my home having come to this
In the porn factory, none locks her head in a box. None is trapezed or gagged. Everyone wants to know what my inside looks like. And a transparency about the skin. It is not long before one stops his hinged posture and says, “Look at me. I love you,” which my whole body opens to hear, as if it has been uttered before by someone I loved. I give myself as I’ve given myself to a field at dusk—without distraction or thought. Here. My body, my body’s inside. Here. All its tender. Red pulp.
Hannah Thompson (Poetry Editor): In “my home having come to this” Burroughs makes a mess of names and perspective. We meet a character whose name, “none” is a common pronoun, denoting “no one.” Ironically, none, whose name is a homophone of “nun,” is “trapezed or gagged” at a porn factory. Thus, in the first two sentences, we are thrust into a dense world of contradictions, puns, and reversals. This syntactical tangle serves to disorient a reader who is asked to reckon with heady themes of objectification, sexuality, and identity formation in the mono-culture.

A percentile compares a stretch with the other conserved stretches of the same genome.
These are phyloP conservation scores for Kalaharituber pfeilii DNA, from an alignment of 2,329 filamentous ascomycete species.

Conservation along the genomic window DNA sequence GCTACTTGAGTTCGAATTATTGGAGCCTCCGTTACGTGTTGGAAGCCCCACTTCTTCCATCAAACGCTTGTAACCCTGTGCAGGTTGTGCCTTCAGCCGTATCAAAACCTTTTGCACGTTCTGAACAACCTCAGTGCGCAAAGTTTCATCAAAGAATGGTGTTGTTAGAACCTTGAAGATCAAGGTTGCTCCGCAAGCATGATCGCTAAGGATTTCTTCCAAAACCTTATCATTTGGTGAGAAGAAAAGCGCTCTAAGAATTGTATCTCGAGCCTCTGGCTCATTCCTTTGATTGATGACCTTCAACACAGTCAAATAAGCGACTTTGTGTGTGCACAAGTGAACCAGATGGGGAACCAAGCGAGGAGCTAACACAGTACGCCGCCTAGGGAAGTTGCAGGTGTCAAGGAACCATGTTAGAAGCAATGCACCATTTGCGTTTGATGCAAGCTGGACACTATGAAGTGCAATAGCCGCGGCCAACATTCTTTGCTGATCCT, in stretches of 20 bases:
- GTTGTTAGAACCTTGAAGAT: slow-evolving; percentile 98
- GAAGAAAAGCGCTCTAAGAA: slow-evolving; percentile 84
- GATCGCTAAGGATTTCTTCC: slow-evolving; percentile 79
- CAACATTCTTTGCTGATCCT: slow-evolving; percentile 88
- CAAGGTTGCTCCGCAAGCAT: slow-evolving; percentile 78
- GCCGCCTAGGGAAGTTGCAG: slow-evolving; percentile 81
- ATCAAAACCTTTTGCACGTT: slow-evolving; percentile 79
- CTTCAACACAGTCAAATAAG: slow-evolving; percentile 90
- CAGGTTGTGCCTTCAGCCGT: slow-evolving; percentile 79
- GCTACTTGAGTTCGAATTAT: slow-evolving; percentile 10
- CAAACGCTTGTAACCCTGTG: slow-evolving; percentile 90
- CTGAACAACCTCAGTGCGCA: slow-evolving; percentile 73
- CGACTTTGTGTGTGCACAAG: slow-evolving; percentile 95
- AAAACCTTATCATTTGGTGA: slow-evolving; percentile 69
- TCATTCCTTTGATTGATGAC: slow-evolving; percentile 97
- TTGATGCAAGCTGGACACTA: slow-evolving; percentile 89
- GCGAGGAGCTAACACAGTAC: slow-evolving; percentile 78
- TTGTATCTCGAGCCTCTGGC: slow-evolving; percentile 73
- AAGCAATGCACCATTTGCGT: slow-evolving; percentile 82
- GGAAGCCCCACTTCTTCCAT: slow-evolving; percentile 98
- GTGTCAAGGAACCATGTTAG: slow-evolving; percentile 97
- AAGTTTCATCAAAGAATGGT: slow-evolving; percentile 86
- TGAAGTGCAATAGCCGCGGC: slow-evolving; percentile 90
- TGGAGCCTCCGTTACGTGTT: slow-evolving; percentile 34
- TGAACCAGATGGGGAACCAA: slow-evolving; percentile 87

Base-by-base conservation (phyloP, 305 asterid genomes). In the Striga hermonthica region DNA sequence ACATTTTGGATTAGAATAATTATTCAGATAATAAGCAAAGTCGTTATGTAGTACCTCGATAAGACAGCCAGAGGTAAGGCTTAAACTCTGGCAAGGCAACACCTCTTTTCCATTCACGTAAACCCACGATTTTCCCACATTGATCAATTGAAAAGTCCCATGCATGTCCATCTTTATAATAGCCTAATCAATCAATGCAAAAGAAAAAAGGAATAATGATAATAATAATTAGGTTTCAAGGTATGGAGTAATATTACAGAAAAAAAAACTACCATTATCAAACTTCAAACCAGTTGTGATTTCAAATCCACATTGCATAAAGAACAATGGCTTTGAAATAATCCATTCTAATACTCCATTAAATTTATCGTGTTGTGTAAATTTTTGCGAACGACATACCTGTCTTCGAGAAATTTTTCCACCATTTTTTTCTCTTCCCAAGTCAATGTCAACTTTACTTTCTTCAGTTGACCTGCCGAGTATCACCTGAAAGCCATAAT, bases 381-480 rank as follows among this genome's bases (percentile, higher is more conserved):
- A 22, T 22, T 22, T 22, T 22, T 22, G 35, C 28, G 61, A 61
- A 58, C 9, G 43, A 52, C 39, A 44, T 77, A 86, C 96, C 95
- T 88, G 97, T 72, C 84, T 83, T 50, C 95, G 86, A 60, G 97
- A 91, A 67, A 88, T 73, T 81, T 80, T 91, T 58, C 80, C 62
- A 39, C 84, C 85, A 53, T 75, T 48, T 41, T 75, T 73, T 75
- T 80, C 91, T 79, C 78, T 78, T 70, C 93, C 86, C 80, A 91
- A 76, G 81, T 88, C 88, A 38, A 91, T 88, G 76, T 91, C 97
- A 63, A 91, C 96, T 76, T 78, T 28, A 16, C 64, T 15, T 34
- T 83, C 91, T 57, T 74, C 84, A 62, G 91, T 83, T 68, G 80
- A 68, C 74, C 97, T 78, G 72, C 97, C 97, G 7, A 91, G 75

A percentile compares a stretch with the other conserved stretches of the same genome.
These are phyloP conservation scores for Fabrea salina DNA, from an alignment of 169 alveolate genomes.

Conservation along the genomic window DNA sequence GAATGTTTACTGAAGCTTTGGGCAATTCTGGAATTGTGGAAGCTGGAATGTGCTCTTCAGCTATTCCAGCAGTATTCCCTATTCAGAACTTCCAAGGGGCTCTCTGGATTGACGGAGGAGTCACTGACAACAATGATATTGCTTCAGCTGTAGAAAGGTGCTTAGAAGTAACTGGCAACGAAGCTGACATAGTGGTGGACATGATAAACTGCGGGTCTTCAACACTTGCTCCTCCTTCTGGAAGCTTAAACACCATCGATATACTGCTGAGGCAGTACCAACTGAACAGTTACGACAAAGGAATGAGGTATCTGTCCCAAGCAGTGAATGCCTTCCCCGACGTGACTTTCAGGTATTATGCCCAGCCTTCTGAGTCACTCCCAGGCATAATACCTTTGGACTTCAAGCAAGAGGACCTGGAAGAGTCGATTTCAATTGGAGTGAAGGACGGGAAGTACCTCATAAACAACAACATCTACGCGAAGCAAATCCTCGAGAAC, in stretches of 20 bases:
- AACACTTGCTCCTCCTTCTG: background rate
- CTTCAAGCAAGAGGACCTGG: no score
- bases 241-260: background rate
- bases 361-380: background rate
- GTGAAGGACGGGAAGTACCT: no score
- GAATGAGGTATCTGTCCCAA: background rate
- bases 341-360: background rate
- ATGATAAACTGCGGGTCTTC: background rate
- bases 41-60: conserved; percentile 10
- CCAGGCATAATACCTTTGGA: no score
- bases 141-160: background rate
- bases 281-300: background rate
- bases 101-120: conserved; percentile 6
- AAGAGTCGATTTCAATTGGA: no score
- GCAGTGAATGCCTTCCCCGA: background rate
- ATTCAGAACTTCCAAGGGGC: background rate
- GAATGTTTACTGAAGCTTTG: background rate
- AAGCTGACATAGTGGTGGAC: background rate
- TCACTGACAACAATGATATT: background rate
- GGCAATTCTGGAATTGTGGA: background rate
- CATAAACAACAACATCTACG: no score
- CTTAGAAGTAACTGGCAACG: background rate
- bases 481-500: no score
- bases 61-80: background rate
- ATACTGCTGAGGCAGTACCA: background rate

This poem appeared in Indiana Review 35.1 in Summer 2013
CM Burroughs is the author of two poetry collections: The Vital System (Tupelo Press, 2012) and Master Suffering (Tupelo Press, 2020.) She is an assistant professor of poetry at Columbia College Chicago, and has been awarded fellowships and grants from Yaddo, the MacDowell Colony, Virginia Center for the Creative Arts, and Cave Canem Foundation. She has received commissions from the Studio Museum of Harlem and the Warhol Museum to create poetry in response to art installations. A Pushcart Prize nominee and a finalist for the Gift of Freedom Award, her poetry has appeared in journals including Poetry, Callaloo, jubilat, Ploughshares, VOLT, Bat City Review, and Volta. Burroughs is a graduate of Sweet Briar College, and she earned her MFA from the University of Pittsburgh.